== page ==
The first 20km of the stage should be extremely fast, as with the race being somewhat downhill, the péloton should be going pretty quickly anyway, but there will also be a scramble to try and form a break before the climbing begins in earnest with the cat.2 Combes. Climbing the trifecta of Combes (7,2km @ 7.8%), Verrogne (12km @ 7,6%) and Lin-Noir (10,4km @ 6,6%, first 6km @ 9%) back to back should ensure whoever remains up front is strong before a respite. The next climb is Verrayes, a stop-off on the way to the popular Saint-Panthaléon, where the Champagne and Chambave sides meet, before we take on the Tze Core-Joux combination once more, but in a less all out climber-oriented manner, by breaking up the ascends manifold.

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This time we take on a very nasty little climb to the Col d'Arlaz at 32km remaining, then after 2 very steep descent kilometres we're back on the Tze Core road, climbing the last 10km or just under, from Chataignère onwards, to crest at 20km from home, before taking the more gradual descent through Sarliod that enables us to join the Col de Joux at the midway point and reduce the final climb to 7km @ 6,7% and incentivize attacking earlier. This could also make for a pretty tough-to-control final 40 kilometres.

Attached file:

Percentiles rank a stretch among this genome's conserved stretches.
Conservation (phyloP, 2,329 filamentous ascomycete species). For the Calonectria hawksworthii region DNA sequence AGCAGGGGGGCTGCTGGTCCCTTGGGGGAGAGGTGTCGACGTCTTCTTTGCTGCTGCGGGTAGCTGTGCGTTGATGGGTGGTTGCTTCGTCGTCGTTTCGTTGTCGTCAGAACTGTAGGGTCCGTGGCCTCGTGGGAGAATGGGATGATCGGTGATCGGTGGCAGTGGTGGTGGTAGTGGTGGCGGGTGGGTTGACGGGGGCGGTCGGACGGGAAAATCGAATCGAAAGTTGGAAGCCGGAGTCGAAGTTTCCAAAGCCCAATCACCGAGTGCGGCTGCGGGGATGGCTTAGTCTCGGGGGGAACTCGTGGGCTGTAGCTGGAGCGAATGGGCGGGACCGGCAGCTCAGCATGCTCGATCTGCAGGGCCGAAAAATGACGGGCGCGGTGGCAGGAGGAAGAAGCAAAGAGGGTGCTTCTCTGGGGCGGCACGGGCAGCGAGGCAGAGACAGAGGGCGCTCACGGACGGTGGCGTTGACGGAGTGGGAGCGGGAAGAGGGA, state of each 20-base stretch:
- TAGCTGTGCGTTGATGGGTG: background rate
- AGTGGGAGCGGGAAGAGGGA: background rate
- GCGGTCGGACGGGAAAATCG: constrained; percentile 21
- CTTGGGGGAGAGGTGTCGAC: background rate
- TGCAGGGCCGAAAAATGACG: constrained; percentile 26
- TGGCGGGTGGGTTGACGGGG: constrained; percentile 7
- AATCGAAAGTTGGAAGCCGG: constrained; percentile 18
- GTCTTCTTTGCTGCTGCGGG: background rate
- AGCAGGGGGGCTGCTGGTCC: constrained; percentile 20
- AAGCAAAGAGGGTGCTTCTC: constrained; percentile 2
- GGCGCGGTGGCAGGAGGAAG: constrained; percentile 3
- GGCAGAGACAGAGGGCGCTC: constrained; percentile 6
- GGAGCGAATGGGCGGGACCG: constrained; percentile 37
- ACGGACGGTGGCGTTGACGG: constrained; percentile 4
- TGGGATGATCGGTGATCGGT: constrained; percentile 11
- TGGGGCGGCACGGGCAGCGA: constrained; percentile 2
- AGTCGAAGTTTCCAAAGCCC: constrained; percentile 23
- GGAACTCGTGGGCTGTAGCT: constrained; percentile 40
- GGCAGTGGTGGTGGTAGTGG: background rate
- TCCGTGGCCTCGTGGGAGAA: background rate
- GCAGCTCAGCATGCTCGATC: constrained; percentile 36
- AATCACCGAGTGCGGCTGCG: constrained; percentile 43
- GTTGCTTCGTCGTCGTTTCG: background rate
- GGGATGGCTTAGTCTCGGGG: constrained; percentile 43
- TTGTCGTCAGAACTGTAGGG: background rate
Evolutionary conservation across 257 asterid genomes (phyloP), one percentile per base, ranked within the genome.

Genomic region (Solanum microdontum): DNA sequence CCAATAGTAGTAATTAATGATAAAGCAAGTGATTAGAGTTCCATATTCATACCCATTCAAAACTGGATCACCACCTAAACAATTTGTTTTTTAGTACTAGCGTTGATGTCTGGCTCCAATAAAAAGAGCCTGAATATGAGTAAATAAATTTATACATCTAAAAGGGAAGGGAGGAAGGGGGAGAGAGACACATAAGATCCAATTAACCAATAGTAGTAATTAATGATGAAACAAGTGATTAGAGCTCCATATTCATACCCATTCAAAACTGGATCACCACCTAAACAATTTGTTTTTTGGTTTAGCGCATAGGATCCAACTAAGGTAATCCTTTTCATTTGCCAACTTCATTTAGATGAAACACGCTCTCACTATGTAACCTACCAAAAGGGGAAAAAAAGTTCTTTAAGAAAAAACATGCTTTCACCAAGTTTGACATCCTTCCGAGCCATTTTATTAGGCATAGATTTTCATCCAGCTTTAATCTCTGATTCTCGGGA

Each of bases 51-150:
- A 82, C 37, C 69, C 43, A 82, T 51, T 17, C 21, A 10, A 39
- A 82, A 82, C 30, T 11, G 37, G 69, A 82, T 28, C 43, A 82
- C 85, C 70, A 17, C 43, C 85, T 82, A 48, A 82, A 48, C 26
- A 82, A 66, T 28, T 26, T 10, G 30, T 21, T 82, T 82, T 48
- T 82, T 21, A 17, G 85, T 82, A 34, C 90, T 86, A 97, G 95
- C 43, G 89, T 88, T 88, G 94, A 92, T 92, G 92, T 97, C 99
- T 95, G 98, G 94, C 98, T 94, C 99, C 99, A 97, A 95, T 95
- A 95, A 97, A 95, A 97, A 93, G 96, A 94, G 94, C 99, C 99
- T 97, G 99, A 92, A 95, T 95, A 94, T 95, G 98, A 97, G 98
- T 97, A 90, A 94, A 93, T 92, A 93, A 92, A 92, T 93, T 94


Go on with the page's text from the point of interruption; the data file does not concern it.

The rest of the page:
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Stage proposal #3: Pont-Saint-Martin - Aosta, 140km

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This is what railxmig would call the Kardashian option, utilizing both what is in vogue with real life race organizers (relatively short mountain stages) and some traceur favourites. As I'm known for marking out for the Aosta region, it was inevitable that some of these climbs so beloved of parcours designers would make their way into the race in a stage like this, a short but brutal climb-filled stage with four great Valdostan ascents and precious little time in that pesky valley floor.